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Purna C. Kashyap, M.B.B.S., second from right, and members of his research team.
Combining his expertise in gastrointestinal physiology and microbial ecology, Dr. Kashyap hopes to understand the mechanisms by which gut microbes alter gastrointestinal function and their relevance to disorders associated with microbial dysbiosis.
Dr. Kashyap completed his medical school training at Bangalore Medical College, now Bangalore Medical College and Research Institute, in India before moving to the U.S. He completed his internal medicine residency at the University of Texas Medical Branch in Galveston, Texas. His fellowship was in gastroenterology and hepatology at Mayo Clinic's campus in Rochester, Minnesota, with a focus on gastrointestinal motility disorders. His interest in the role of gut microbiota in maintaining normal gastrointestinal function then led him to spend two years studying microbial ecology in the laboratory of Justin L. Sonnenburg, Ph.D., at Stanford University.
Dr. Battaglioli is interested in dissecting the mechanisms by which microbes regulate the metabolic milieu in the gut and how this affects gastrointestinal physiology and resistance to opportunistic enteric pathogens.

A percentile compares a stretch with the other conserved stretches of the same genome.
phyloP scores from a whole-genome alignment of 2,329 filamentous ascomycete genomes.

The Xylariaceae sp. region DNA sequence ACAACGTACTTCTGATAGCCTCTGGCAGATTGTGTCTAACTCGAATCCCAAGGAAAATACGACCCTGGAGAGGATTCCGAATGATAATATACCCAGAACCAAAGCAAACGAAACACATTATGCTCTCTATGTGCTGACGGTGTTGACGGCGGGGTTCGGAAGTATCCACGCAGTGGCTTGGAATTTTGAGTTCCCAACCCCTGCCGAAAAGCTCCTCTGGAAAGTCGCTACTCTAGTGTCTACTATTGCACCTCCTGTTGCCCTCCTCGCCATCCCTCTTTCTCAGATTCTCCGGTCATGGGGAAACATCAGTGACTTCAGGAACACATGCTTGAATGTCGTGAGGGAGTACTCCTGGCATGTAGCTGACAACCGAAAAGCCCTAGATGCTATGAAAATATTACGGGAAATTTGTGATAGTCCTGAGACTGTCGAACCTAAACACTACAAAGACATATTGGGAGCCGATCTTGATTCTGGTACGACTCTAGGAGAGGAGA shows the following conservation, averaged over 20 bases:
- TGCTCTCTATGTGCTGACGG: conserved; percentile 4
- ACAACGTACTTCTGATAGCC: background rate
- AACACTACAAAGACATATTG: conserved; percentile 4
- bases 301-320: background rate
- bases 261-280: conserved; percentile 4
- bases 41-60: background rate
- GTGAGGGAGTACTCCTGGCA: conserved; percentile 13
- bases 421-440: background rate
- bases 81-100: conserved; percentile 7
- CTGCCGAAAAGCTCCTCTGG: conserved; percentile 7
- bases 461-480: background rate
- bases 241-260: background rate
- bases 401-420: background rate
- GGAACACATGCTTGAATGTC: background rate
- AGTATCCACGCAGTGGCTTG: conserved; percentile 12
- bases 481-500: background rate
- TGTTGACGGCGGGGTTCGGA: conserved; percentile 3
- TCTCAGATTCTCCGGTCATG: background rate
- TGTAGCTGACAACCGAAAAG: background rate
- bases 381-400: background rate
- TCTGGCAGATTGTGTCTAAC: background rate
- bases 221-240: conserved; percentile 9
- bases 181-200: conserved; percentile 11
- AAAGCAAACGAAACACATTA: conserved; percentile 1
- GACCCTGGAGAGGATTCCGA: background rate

Dr. Battaglioli earned his Bachelor of Arts in molecular biology from Colgate University in Hamilton, New York. Shortly after graduating he began an Emerging Infectious Diseases (EID) Fellowship, jointly administered by the Centers for Disease Control and Prevention and the Association of Public Health Laboratories. After completing his fellowship he transitioned to the University of Wisconsin-Madison, where he earned a doctorate in microbiology under the mentorship of Rodney Welch, Ph.D., studying uropathogenic Escherichia coli pathogenesis.
Dr. Bhattarai uses a combination of electrophysiology, pharmacology and imaging studies to study the impact of intestinal microbes and its associated metabolites on host physiology.
He earned his Bachelor of Science in biological and agricultural engineering from the University of Idaho and his doctorate in neuroscience from Michigan State University under the mentorship of James J. Galligan, Ph.D. During his doctorate, Dr. Bhattarai was involved in translational research that aimed to identify the etiology of obesity-induced gastrointestinal motility disorders.